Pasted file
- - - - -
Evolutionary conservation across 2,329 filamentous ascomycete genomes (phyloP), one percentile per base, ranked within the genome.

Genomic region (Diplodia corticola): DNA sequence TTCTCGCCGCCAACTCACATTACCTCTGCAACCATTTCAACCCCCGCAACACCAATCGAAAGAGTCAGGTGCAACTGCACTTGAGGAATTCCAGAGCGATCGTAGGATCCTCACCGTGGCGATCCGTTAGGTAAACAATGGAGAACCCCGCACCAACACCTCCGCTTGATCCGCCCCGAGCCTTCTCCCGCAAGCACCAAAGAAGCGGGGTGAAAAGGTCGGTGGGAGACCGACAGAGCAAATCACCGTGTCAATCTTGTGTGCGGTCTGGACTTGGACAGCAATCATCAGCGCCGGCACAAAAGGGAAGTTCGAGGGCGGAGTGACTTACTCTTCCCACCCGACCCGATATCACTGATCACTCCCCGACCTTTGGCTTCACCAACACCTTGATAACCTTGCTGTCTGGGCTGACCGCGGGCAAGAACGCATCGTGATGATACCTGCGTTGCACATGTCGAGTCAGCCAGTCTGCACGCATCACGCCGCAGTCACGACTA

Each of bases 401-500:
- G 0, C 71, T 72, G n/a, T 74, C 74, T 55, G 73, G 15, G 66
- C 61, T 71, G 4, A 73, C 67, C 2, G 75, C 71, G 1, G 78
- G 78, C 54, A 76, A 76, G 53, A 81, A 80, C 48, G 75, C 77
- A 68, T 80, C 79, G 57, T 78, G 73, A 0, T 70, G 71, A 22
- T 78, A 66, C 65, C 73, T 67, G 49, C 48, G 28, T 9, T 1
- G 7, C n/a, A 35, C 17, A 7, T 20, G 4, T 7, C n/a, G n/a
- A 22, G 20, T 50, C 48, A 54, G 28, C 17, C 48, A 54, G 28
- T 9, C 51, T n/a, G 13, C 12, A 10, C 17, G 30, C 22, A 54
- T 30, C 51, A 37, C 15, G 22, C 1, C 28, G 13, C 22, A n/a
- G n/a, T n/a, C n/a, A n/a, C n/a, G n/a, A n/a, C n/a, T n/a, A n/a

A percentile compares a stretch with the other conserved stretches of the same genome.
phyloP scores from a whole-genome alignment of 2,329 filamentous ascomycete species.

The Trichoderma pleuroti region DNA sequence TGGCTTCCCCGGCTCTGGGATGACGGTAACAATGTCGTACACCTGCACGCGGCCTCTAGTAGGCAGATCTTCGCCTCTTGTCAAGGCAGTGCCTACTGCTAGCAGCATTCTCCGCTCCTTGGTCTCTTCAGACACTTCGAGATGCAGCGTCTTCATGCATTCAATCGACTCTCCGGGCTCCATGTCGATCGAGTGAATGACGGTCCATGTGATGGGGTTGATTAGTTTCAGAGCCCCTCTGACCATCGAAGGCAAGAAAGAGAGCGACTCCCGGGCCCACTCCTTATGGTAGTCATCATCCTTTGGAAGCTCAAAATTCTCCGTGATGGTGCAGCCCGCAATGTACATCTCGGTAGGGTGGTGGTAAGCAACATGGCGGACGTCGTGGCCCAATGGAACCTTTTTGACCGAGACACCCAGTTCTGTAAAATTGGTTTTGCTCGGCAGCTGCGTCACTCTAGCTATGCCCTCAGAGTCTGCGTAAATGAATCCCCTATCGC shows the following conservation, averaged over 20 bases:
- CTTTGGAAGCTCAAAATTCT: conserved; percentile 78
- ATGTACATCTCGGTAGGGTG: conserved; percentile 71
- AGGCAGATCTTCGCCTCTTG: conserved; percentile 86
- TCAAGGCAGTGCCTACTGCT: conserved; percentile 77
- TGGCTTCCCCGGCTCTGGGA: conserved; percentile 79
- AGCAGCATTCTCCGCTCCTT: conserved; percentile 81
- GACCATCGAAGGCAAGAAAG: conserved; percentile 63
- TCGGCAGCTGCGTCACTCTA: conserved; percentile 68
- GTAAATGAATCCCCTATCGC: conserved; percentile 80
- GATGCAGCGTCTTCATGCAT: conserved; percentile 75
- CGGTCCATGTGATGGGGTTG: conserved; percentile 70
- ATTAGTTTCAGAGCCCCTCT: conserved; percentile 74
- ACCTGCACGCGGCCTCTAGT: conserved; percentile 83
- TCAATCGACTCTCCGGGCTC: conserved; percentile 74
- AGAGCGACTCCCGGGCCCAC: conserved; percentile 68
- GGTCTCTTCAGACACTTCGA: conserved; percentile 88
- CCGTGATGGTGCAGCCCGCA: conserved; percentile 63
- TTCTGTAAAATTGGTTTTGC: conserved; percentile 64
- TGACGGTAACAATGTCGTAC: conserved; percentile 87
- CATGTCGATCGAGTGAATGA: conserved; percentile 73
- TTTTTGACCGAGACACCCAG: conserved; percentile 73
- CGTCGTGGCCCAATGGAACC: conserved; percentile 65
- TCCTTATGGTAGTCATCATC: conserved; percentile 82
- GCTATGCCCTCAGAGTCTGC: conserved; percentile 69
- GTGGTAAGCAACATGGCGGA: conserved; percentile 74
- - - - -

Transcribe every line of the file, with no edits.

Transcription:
Evolutionary conservation across 2,329 filamentous ascomycete genomes (phyloP), one percentile per base, ranked within the genome.

Genomic region (Diplodia corticola): DNA sequence TTCTCGCCGCCAACTCACATTACCTCTGCAACCATTTCAACCCCCGCAACACCAATCGAAAGAGTCAGGTGCAACTGCACTTGAGGAATTCCAGAGCGATCGTAGGATCCTCACCGTGGCGATCCGTTAGGTAAACAATGGAGAACCCCGCACCAACACCTCCGCTTGATCCGCCCCGAGCCTTCTCCCGCAAGCACCAAAGAAGCGGGGTGAAAAGGTCGGTGGGAGACCGACAGAGCAAATCACCGTGTCAATCTTGTGTGCGGTCTGGACTTGGACAGCAATCATCAGCGCCGGCACAAAAGGGAAGTTCGAGGGCGGAGTGACTTACTCTTCCCACCCGACCCGATATCACTGATCACTCCCCGACCTTTGGCTTCACCAACACCTTGATAACCTTGCTGTCTGGGCTGACCGCGGGCAAGAACGCATCGTGATGATACCTGCGTTGCACATGTCGAGTCAGCCAGTCTGCACGCATCACGCCGCAGTCACGACTA

Each of bases 401-500:
- G 0, C 71, T 72, G n/a, T 74, C 74, T 55, G 73, G 15, G 66
- C 61, T 71, G 4, A 73, C 67, C 2, G 75, C 71, G 1, G 78
- G 78, C 54, A 76, A 76, G 53, A 81, A 80, C 48, G 75, C 77
- A 68, T 80, C 79, G 57, T 78, G 73, A 0, T 70, G 71, A 22
- T 78, A 66, C 65, C 73, T 67, G 49, C 48, G 28, T 9, T 1
- G 7, C n/a, A 35, C 17, A 7, T 20, G 4, T 7, C n/a, G n/a
- A 22, G 20, T 50, C 48, A 54, G 28, C 17, C 48, A 54, G 28
- T 9, C 51, T n/a, G 13, C 12, A 10, C 17, G 30, C 22, A 54
- T 30, C 51, A 37, C 15, G 22, C 1, C 28, G 13, C 22, A n/a
- G n/a, T n/a, C n/a, A n/a, C n/a, G n/a, A n/a, C n/a, T n/a, A n/a

A percentile compares a stretch with the other conserved stretches of the same genome.
phyloP scores from a whole-genome alignment of 2,329 filamentous ascomycete species.

The Trichoderma pleuroti region DNA sequence TGGCTTCCCCGGCTCTGGGATGACGGTAACAATGTCGTACACCTGCACGCGGCCTCTAGTAGGCAGATCTTCGCCTCTTGTCAAGGCAGTGCCTACTGCTAGCAGCATTCTCCGCTCCTTGGTCTCTTCAGACACTTCGAGATGCAGCGTCTTCATGCATTCAATCGACTCTCCGGGCTCCATGTCGATCGAGTGAATGACGGTCCATGTGATGGGGTTGATTAGTTTCAGAGCCCCTCTGACCATCGAAGGCAAGAAAGAGAGCGACTCCCGGGCCCACTCCTTATGGTAGTCATCATCCTTTGGAAGCTCAAAATTCTCCGTGATGGTGCAGCCCGCAATGTACATCTCGGTAGGGTGGTGGTAAGCAACATGGCGGACGTCGTGGCCCAATGGAACCTTTTTGACCGAGACACCCAGTTCTGTAAAATTGGTTTTGCTCGGCAGCTGCGTCACTCTAGCTATGCCCTCAGAGTCTGCGTAAATGAATCCCCTATCGC shows the following conservation, averaged over 20 bases:
- CTTTGGAAGCTCAAAATTCT: conserved; percentile 78
- ATGTACATCTCGGTAGGGTG: conserved; percentile 71
- AGGCAGATCTTCGCCTCTTG: conserved; percentile 86
- TCAAGGCAGTGCCTACTGCT: conserved; percentile 77
- TGGCTTCCCCGGCTCTGGGA: conserved; percentile 79
- AGCAGCATTCTCCGCTCCTT: conserved; percentile 81
- GACCATCGAAGGCAAGAAAG: conserved; percentile 63
- TCGGCAGCTGCGTCACTCTA: conserved; percentile 68
- GTAAATGAATCCCCTATCGC: conserved; percentile 80
- GATGCAGCGTCTTCATGCAT: conserved; percentile 75
- CGGTCCATGTGATGGGGTTG: conserved; percentile 70
- ATTAGTTTCAGAGCCCCTCT: conserved; percentile 74
- ACCTGCACGCGGCCTCTAGT: conserved; percentile 83
- TCAATCGACTCTCCGGGCTC: conserved; percentile 74
- AGAGCGACTCCCGGGCCCAC: conserved; percentile 68
- GGTCTCTTCAGACACTTCGA: conserved; percentile 88
- CCGTGATGGTGCAGCCCGCA: conserved; percentile 63
- TTCTGTAAAATTGGTTTTGC: conserved; percentile 64
- TGACGGTAACAATGTCGTAC: conserved; percentile 87
- CATGTCGATCGAGTGAATGA: conserved; percentile 73
- TTTTTGACCGAGACACCCAG: conserved; percentile 73
- CGTCGTGGCCCAATGGAACC: conserved; percentile 65
- TCCTTATGGTAGTCATCATC: conserved; percentile 82
- GCTATGCCCTCAGAGTCTGC: conserved; percentile 69
- GTGGTAAGCAACATGGCGGA: conserved; percentile 74